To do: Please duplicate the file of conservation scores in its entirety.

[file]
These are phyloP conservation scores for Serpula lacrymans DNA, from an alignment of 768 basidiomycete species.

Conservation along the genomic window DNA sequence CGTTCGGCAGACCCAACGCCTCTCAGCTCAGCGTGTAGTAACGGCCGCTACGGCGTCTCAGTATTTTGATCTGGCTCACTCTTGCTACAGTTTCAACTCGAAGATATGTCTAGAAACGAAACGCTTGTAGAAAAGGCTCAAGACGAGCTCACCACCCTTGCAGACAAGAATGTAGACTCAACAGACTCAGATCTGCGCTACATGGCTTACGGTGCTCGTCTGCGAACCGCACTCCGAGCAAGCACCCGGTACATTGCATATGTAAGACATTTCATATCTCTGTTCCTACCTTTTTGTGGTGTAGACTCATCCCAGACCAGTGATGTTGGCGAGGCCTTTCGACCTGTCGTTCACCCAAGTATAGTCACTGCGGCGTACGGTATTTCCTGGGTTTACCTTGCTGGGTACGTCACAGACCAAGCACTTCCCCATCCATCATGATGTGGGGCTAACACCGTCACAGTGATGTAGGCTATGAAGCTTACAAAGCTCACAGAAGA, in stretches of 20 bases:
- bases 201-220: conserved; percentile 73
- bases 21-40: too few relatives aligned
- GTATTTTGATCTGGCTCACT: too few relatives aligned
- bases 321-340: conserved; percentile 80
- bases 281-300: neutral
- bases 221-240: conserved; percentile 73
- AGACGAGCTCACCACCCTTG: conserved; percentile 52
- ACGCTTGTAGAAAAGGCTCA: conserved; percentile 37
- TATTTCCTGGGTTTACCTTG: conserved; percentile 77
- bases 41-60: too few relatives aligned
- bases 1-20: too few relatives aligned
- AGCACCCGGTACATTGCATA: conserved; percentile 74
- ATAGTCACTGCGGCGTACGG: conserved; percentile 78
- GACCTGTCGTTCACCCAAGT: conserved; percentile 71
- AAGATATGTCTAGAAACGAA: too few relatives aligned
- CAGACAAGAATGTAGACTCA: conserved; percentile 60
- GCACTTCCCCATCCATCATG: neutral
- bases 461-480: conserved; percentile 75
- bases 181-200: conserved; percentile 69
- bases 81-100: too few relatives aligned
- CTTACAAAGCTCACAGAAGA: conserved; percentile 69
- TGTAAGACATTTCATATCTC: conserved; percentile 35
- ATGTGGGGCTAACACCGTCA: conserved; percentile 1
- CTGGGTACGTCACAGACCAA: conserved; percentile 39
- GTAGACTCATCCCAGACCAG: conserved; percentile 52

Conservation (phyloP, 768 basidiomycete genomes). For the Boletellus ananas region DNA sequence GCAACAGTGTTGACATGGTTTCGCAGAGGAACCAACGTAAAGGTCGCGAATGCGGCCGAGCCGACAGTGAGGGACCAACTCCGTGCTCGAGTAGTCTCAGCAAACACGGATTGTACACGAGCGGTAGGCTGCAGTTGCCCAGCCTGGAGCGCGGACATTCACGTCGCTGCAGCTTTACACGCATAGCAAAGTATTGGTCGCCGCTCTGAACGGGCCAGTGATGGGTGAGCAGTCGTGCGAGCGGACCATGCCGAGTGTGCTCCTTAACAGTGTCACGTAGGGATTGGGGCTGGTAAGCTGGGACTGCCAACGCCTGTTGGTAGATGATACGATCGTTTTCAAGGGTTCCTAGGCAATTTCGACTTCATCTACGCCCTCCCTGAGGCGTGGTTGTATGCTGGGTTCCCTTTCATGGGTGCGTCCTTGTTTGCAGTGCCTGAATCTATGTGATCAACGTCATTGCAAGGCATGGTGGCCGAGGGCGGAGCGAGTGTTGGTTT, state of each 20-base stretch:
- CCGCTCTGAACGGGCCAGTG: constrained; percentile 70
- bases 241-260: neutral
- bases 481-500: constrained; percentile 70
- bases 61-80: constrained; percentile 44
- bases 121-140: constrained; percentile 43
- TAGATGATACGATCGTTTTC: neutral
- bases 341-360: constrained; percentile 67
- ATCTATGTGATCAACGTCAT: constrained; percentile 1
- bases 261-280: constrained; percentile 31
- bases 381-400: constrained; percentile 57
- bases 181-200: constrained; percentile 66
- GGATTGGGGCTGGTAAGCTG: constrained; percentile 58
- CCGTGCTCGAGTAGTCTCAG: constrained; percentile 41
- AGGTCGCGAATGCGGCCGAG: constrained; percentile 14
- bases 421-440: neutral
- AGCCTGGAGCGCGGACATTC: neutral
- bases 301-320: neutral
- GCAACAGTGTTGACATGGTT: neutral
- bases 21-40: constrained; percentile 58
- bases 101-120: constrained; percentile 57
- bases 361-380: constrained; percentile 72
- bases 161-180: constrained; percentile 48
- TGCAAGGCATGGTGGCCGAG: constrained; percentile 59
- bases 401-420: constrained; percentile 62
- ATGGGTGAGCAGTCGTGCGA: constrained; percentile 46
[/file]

These are phyloP conservation scores for Serpula lacrymans DNA, from an alignment of 768 basidiomycete species.

Conservation along the genomic window DNA sequence CGTTCGGCAGACCCAACGCCTCTCAGCTCAGCGTGTAGTAACGGCCGCTACGGCGTCTCAGTATTTTGATCTGGCTCACTCTTGCTACAGTTTCAACTCGAAGATATGTCTAGAAACGAAACGCTTGTAGAAAAGGCTCAAGACGAGCTCACCACCCTTGCAGACAAGAATGTAGACTCAACAGACTCAGATCTGCGCTACATGGCTTACGGTGCTCGTCTGCGAACCGCACTCCGAGCAAGCACCCGGTACATTGCATATGTAAGACATTTCATATCTCTGTTCCTACCTTTTTGTGGTGTAGACTCATCCCAGACCAGTGATGTTGGCGAGGCCTTTCGACCTGTCGTTCACCCAAGTATAGTCACTGCGGCGTACGGTATTTCCTGGGTTTACCTTGCTGGGTACGTCACAGACCAAGCACTTCCCCATCCATCATGATGTGGGGCTAACACCGTCACAGTGATGTAGGCTATGAAGCTTACAAAGCTCACAGAAGA, in stretches of 20 bases:
- bases 201-220: conserved; percentile 73
- bases 21-40: too few relatives aligned
- GTATTTTGATCTGGCTCACT: too few relatives aligned
- bases 321-340: conserved; percentile 80
- bases 281-300: neutral
- bases 221-240: conserved; percentile 73
- AGACGAGCTCACCACCCTTG: conserved; percentile 52
- ACGCTTGTAGAAAAGGCTCA: conserved; percentile 37
- TATTTCCTGGGTTTACCTTG: conserved; percentile 77
- bases 41-60: too few relatives aligned
- bases 1-20: too few relatives aligned
- AGCACCCGGTACATTGCATA: conserved; percentile 74
- ATAGTCACTGCGGCGTACGG: conserved; percentile 78
- GACCTGTCGTTCACCCAAGT: conserved; percentile 71
- AAGATATGTCTAGAAACGAA: too few relatives aligned
- CAGACAAGAATGTAGACTCA: conserved; percentile 60
- GCACTTCCCCATCCATCATG: neutral
- bases 461-480: conserved; percentile 75
- bases 181-200: conserved; percentile 69
- bases 81-100: too few relatives aligned
- CTTACAAAGCTCACAGAAGA: conserved; percentile 69
- TGTAAGACATTTCATATCTC: conserved; percentile 35
- ATGTGGGGCTAACACCGTCA: conserved; percentile 1
- CTGGGTACGTCACAGACCAA: conserved; percentile 39
- GTAGACTCATCCCAGACCAG: conserved; percentile 52

Conservation (phyloP, 768 basidiomycete genomes). For the Boletellus ananas region DNA sequence GCAACAGTGTTGACATGGTTTCGCAGAGGAACCAACGTAAAGGTCGCGAATGCGGCCGAGCCGACAGTGAGGGACCAACTCCGTGCTCGAGTAGTCTCAGCAAACACGGATTGTACACGAGCGGTAGGCTGCAGTTGCCCAGCCTGGAGCGCGGACATTCACGTCGCTGCAGCTTTACACGCATAGCAAAGTATTGGTCGCCGCTCTGAACGGGCCAGTGATGGGTGAGCAGTCGTGCGAGCGGACCATGCCGAGTGTGCTCCTTAACAGTGTCACGTAGGGATTGGGGCTGGTAAGCTGGGACTGCCAACGCCTGTTGGTAGATGATACGATCGTTTTCAAGGGTTCCTAGGCAATTTCGACTTCATCTACGCCCTCCCTGAGGCGTGGTTGTATGCTGGGTTCCCTTTCATGGGTGCGTCCTTGTTTGCAGTGCCTGAATCTATGTGATCAACGTCATTGCAAGGCATGGTGGCCGAGGGCGGAGCGAGTGTTGGTTT, state of each 20-base stretch:
- CCGCTCTGAACGGGCCAGTG: constrained; percentile 70
- bases 241-260: neutral
- bases 481-500: constrained; percentile 70
- bases 61-80: constrained; percentile 44
- bases 121-140: constrained; percentile 43
- TAGATGATACGATCGTTTTC: neutral
- bases 341-360: constrained; percentile 67
- ATCTATGTGATCAACGTCAT: constrained; percentile 1
- bases 261-280: constrained; percentile 31
- bases 381-400: constrained; percentile 57
- bases 181-200: constrained; percentile 66
- GGATTGGGGCTGGTAAGCTG: constrained; percentile 58
- CCGTGCTCGAGTAGTCTCAG: constrained; percentile 41
- AGGTCGCGAATGCGGCCGAG: constrained; percentile 14
- bases 421-440: neutral
- AGCCTGGAGCGCGGACATTC: neutral
- bases 301-320: neutral
- GCAACAGTGTTGACATGGTT: neutral
- bases 21-40: constrained; percentile 58
- bases 101-120: constrained; percentile 57
- bases 361-380: constrained; percentile 72
- bases 161-180: constrained; percentile 48
- TGCAAGGCATGGTGGCCGAG: constrained; percentile 59
- bases 401-420: constrained; percentile 62
- ATGGGTGAGCAGTCGTGCGA: constrained; percentile 46